On Friday, Sept. 21, at the San Diego Civic Theatre in Downtown, more than 2,000 people gathered in the velvet, red seats of one of the city’s largest performance halls. The Martin Luther King Jr. Community Choir greeted guests with a performance of “We Shall Overcome” as people chatted excitedly, waiting to hear the last remaining activist who comprised the Big Six of the civil rights movement.
Congressman John Lewis, the author, and creator of the graphic novel “March,” along with co-author Andrew Aydin and illustrator Nate Powell, had been invited to speak about civil rights, their own personal journeys and the significance of the novel as part of this year’s One Book One San Diego initiative.
After a lengthy introduction, Lewis, Aydin and Powell were welcomed to the stage with a deafening roar of applause from the standing crowd. Lewis, a short, unassuming man, was the first to take center stage. As he paced back and forth, he began to tell the story of his life, starting with his childhood on his family’s farm in the rural town of Troy, Alabama, where his passion for civil rights first started to take form.
“Growing up in Troy, I saw the signs that said ‘White Men,’ ‘Colored Men,’ ‘White Women,’ ‘Colored Women,’ and I began to ask myself ‘why?’” Lewis said. “My mom would tell me to mind my business and stay out of it, but that wasn’t an option in my mind.”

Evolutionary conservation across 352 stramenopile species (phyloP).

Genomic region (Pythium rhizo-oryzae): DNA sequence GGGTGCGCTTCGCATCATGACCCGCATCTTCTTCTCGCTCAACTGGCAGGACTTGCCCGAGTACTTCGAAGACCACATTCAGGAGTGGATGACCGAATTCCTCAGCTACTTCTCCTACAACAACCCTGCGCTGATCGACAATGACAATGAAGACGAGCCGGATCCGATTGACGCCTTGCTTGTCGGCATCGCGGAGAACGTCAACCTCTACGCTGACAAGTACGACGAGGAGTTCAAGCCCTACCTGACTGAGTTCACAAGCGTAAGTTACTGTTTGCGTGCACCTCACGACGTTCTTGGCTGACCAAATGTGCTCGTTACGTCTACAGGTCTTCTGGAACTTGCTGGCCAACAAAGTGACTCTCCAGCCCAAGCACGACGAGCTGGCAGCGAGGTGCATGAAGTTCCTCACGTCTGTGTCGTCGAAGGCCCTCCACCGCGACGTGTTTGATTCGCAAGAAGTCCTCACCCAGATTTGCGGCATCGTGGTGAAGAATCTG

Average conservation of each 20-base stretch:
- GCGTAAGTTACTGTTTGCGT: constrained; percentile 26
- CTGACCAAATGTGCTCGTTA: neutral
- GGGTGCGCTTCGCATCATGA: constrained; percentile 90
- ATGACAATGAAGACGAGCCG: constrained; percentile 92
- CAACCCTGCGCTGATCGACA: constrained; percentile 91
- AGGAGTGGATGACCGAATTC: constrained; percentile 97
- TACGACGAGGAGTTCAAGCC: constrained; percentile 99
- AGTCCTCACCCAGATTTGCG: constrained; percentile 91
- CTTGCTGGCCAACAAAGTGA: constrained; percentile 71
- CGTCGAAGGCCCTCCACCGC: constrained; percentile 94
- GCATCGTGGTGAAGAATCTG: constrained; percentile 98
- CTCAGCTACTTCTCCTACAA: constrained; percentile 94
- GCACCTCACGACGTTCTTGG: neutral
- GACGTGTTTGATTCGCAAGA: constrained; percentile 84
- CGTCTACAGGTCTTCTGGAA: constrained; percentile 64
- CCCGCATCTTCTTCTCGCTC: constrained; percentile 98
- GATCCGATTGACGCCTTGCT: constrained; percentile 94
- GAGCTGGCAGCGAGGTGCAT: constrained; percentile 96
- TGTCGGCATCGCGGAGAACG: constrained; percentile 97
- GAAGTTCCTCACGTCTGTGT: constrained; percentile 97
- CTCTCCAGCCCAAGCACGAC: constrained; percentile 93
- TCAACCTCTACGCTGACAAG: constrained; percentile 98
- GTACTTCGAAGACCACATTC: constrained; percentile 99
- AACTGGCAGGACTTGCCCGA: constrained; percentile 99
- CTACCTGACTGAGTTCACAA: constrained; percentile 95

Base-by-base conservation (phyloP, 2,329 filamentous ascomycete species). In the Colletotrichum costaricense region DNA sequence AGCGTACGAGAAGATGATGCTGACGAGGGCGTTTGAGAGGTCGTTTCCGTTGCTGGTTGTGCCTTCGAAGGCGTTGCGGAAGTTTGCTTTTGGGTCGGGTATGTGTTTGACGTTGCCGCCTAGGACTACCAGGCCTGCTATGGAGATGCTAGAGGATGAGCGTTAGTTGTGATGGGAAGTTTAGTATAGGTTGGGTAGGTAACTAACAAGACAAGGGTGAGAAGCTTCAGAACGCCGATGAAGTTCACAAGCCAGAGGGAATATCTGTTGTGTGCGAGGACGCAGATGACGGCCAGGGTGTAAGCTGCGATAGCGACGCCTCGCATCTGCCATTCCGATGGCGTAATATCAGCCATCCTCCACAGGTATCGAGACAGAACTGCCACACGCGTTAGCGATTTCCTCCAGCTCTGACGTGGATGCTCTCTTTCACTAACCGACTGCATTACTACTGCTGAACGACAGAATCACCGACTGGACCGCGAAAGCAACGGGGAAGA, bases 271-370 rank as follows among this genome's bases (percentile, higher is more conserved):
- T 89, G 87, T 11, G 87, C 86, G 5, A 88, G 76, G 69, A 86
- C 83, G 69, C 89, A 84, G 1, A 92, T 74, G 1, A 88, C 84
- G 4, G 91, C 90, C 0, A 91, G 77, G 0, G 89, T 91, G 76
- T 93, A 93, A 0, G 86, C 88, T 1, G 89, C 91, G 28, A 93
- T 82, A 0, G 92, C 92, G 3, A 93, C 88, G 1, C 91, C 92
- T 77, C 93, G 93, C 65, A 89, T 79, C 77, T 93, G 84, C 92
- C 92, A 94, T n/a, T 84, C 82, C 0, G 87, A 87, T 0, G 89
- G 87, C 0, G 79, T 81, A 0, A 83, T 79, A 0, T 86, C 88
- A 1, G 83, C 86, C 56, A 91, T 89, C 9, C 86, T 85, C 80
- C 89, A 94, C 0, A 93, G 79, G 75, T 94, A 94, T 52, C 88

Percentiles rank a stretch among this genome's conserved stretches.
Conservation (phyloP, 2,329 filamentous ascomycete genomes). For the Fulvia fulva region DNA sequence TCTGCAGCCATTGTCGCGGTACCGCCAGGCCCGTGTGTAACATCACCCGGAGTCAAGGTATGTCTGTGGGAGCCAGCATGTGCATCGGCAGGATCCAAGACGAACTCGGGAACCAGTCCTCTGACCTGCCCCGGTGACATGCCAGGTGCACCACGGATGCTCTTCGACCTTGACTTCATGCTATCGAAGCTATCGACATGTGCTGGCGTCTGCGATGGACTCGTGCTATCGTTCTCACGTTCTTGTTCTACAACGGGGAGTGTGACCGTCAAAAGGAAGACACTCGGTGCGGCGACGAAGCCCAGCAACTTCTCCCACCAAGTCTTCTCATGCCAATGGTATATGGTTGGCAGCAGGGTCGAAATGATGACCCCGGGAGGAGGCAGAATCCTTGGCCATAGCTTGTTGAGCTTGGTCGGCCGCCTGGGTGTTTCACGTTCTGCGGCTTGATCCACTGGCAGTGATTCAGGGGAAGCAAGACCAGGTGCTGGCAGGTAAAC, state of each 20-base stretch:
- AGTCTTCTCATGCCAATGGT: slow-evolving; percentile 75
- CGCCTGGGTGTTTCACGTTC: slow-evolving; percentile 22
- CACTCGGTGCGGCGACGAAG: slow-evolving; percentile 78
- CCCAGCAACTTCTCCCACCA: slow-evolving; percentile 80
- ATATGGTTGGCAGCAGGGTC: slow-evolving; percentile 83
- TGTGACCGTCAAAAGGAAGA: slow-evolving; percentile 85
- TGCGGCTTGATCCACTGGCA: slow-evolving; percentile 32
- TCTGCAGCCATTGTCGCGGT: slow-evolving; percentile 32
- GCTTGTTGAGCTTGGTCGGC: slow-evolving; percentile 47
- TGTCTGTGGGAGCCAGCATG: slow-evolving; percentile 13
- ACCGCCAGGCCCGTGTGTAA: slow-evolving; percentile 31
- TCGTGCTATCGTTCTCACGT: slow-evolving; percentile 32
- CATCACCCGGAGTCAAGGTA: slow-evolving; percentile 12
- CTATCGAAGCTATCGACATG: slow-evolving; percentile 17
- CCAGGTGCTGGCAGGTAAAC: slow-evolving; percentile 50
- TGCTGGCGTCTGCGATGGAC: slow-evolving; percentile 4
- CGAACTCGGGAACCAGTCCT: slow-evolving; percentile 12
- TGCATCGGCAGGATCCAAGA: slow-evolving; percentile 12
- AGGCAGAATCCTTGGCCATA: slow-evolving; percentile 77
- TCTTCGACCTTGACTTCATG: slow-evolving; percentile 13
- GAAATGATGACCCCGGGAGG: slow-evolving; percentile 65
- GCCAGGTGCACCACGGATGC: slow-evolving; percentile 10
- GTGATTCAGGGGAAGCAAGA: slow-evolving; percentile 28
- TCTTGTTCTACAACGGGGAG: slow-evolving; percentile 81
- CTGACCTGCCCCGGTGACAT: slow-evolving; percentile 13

Lewis went on to detail his entrance into nonviolent activism for civil rights, which started when he was just 15 years old.
“In 1955, when I was in 10th grade, I heard of a woman named Rosa Parks and I heard of a man named Martin Luther King Jr.,” said Lewis. “The actions of Rosa Parks and the words and leadership of Martin Luther King Jr. inspired me to find a way to get in the way.”
It was with this mentality that Lewis went on to make history with bus boycotts, the desegregation of lunch counters and the “Bloody Sunday” march from Selma to Montgomery, which left 58 people injured by state troopers.
“People like John Lewis, who played a firsthand role in creating real change for people of color, specifically black individuals, need to be listened to,” said PLNU senior Kirra Ziehl, who attended the event. “In a time where negativity and hate have a huge platform, voices that promote inclusive ideals need to be amplified.”
Highlighting his experiences working alongside Dr. King and other civil rights leaders, Lewis emphasized the need for nonviolence. Even when he was mocked, beaten and jailed multiple times in his fight for civil rights, Lewis never strayed from his belief in nonviolent action, and ultimately he saw the change that made it all worth it.
“Through a nonviolent revolution, we can stir up good trouble, necessary trouble,” said Lewis. “We must lay down the burden of race and class. We are one people; we are one family. We’re not there yet, but we’re on our way.”